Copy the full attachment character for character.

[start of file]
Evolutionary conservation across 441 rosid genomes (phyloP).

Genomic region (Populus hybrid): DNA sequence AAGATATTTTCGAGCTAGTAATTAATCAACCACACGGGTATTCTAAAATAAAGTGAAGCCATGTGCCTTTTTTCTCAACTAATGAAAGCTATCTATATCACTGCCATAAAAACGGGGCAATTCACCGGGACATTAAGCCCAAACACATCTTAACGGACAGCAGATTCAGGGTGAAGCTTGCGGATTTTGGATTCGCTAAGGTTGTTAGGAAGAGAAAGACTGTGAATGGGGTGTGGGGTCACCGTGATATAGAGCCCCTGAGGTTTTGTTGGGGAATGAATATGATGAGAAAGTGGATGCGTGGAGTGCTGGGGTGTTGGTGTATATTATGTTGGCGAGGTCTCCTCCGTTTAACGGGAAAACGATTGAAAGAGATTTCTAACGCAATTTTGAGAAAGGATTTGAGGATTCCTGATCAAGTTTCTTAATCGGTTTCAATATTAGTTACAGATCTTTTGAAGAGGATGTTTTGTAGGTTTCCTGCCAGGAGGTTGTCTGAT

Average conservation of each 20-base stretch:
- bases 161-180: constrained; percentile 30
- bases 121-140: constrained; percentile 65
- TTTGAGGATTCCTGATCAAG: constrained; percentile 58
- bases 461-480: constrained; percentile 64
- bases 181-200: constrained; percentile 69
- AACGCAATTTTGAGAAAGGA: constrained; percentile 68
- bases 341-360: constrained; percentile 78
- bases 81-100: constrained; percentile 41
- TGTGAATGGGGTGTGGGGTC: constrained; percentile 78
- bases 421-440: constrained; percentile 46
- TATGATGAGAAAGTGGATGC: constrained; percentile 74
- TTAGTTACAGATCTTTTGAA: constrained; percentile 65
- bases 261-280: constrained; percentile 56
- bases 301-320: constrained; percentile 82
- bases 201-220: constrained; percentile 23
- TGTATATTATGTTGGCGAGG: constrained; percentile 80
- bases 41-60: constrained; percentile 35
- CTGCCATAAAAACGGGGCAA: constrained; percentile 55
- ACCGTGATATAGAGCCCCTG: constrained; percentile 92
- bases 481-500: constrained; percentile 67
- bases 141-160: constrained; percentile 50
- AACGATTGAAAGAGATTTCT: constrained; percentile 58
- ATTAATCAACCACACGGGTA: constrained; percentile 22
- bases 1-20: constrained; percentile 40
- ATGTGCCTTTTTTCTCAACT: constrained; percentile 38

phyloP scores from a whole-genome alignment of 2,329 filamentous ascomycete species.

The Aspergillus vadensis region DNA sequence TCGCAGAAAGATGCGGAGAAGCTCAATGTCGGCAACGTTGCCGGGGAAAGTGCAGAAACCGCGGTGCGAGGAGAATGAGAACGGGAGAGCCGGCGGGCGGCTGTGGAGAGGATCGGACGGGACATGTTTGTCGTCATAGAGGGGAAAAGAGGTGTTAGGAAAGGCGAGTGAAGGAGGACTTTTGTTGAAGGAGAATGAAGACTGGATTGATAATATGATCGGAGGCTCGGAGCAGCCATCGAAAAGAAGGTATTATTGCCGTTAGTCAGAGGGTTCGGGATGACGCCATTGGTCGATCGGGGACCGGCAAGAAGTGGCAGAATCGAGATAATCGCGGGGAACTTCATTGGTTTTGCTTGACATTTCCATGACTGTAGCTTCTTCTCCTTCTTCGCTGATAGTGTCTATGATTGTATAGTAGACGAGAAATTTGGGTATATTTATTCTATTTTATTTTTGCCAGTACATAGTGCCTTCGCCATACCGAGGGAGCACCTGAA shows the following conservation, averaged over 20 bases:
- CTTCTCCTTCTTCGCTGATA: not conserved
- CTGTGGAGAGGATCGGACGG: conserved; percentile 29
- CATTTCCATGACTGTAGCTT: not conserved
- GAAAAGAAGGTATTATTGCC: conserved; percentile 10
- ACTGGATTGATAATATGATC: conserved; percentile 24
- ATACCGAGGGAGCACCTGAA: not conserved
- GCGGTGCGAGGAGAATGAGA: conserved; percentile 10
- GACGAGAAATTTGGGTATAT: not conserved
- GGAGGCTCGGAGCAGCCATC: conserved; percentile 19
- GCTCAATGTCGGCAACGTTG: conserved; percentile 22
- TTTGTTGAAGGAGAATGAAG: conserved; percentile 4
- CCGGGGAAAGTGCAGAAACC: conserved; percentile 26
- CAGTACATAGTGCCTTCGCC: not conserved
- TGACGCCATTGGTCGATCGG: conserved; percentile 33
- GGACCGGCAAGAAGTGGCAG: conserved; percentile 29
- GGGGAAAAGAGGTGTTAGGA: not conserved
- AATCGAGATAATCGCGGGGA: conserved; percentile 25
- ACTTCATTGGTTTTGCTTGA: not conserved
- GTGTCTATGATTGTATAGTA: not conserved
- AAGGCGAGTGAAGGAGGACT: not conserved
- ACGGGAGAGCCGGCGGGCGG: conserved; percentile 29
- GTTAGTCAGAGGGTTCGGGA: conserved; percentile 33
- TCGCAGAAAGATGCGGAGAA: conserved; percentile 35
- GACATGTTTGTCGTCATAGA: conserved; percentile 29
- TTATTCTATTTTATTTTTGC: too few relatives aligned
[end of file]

Evolutionary conservation across 441 rosid genomes (phyloP).

Genomic region (Populus hybrid): DNA sequence AAGATATTTTCGAGCTAGTAATTAATCAACCACACGGGTATTCTAAAATAAAGTGAAGCCATGTGCCTTTTTTCTCAACTAATGAAAGCTATCTATATCACTGCCATAAAAACGGGGCAATTCACCGGGACATTAAGCCCAAACACATCTTAACGGACAGCAGATTCAGGGTGAAGCTTGCGGATTTTGGATTCGCTAAGGTTGTTAGGAAGAGAAAGACTGTGAATGGGGTGTGGGGTCACCGTGATATAGAGCCCCTGAGGTTTTGTTGGGGAATGAATATGATGAGAAAGTGGATGCGTGGAGTGCTGGGGTGTTGGTGTATATTATGTTGGCGAGGTCTCCTCCGTTTAACGGGAAAACGATTGAAAGAGATTTCTAACGCAATTTTGAGAAAGGATTTGAGGATTCCTGATCAAGTTTCTTAATCGGTTTCAATATTAGTTACAGATCTTTTGAAGAGGATGTTTTGTAGGTTTCCTGCCAGGAGGTTGTCTGAT

Average conservation of each 20-base stretch:
- bases 161-180: constrained; percentile 30
- bases 121-140: constrained; percentile 65
- TTTGAGGATTCCTGATCAAG: constrained; percentile 58
- bases 461-480: constrained; percentile 64
- bases 181-200: constrained; percentile 69
- AACGCAATTTTGAGAAAGGA: constrained; percentile 68
- bases 341-360: constrained; percentile 78
- bases 81-100: constrained; percentile 41
- TGTGAATGGGGTGTGGGGTC: constrained; percentile 78
- bases 421-440: constrained; percentile 46
- TATGATGAGAAAGTGGATGC: constrained; percentile 74
- TTAGTTACAGATCTTTTGAA: constrained; percentile 65
- bases 261-280: constrained; percentile 56
- bases 301-320: constrained; percentile 82
- bases 201-220: constrained; percentile 23
- TGTATATTATGTTGGCGAGG: constrained; percentile 80
- bases 41-60: constrained; percentile 35
- CTGCCATAAAAACGGGGCAA: constrained; percentile 55
- ACCGTGATATAGAGCCCCTG: constrained; percentile 92
- bases 481-500: constrained; percentile 67
- bases 141-160: constrained; percentile 50
- AACGATTGAAAGAGATTTCT: constrained; percentile 58
- ATTAATCAACCACACGGGTA: constrained; percentile 22
- bases 1-20: constrained; percentile 40
- ATGTGCCTTTTTTCTCAACT: constrained; percentile 38

phyloP scores from a whole-genome alignment of 2,329 filamentous ascomycete species.

The Aspergillus vadensis region DNA sequence TCGCAGAAAGATGCGGAGAAGCTCAATGTCGGCAACGTTGCCGGGGAAAGTGCAGAAACCGCGGTGCGAGGAGAATGAGAACGGGAGAGCCGGCGGGCGGCTGTGGAGAGGATCGGACGGGACATGTTTGTCGTCATAGAGGGGAAAAGAGGTGTTAGGAAAGGCGAGTGAAGGAGGACTTTTGTTGAAGGAGAATGAAGACTGGATTGATAATATGATCGGAGGCTCGGAGCAGCCATCGAAAAGAAGGTATTATTGCCGTTAGTCAGAGGGTTCGGGATGACGCCATTGGTCGATCGGGGACCGGCAAGAAGTGGCAGAATCGAGATAATCGCGGGGAACTTCATTGGTTTTGCTTGACATTTCCATGACTGTAGCTTCTTCTCCTTCTTCGCTGATAGTGTCTATGATTGTATAGTAGACGAGAAATTTGGGTATATTTATTCTATTTTATTTTTGCCAGTACATAGTGCCTTCGCCATACCGAGGGAGCACCTGAA shows the following conservation, averaged over 20 bases:
- CTTCTCCTTCTTCGCTGATA: not conserved
- CTGTGGAGAGGATCGGACGG: conserved; percentile 29
- CATTTCCATGACTGTAGCTT: not conserved
- GAAAAGAAGGTATTATTGCC: conserved; percentile 10
- ACTGGATTGATAATATGATC: conserved; percentile 24
- ATACCGAGGGAGCACCTGAA: not conserved
- GCGGTGCGAGGAGAATGAGA: conserved; percentile 10
- GACGAGAAATTTGGGTATAT: not conserved
- GGAGGCTCGGAGCAGCCATC: conserved; percentile 19
- GCTCAATGTCGGCAACGTTG: conserved; percentile 22
- TTTGTTGAAGGAGAATGAAG: conserved; percentile 4
- CCGGGGAAAGTGCAGAAACC: conserved; percentile 26
- CAGTACATAGTGCCTTCGCC: not conserved
- TGACGCCATTGGTCGATCGG: conserved; percentile 33
- GGACCGGCAAGAAGTGGCAG: conserved; percentile 29
- GGGGAAAAGAGGTGTTAGGA: not conserved
- AATCGAGATAATCGCGGGGA: conserved; percentile 25
- ACTTCATTGGTTTTGCTTGA: not conserved
- GTGTCTATGATTGTATAGTA: not conserved
- AAGGCGAGTGAAGGAGGACT: not conserved
- ACGGGAGAGCCGGCGGGCGG: conserved; percentile 29
- GTTAGTCAGAGGGTTCGGGA: conserved; percentile 33
- TCGCAGAAAGATGCGGAGAA: conserved; percentile 35
- GACATGTTTGTCGTCATAGA: conserved; percentile 29
- TTATTCTATTTTATTTTTGC: too few relatives aligned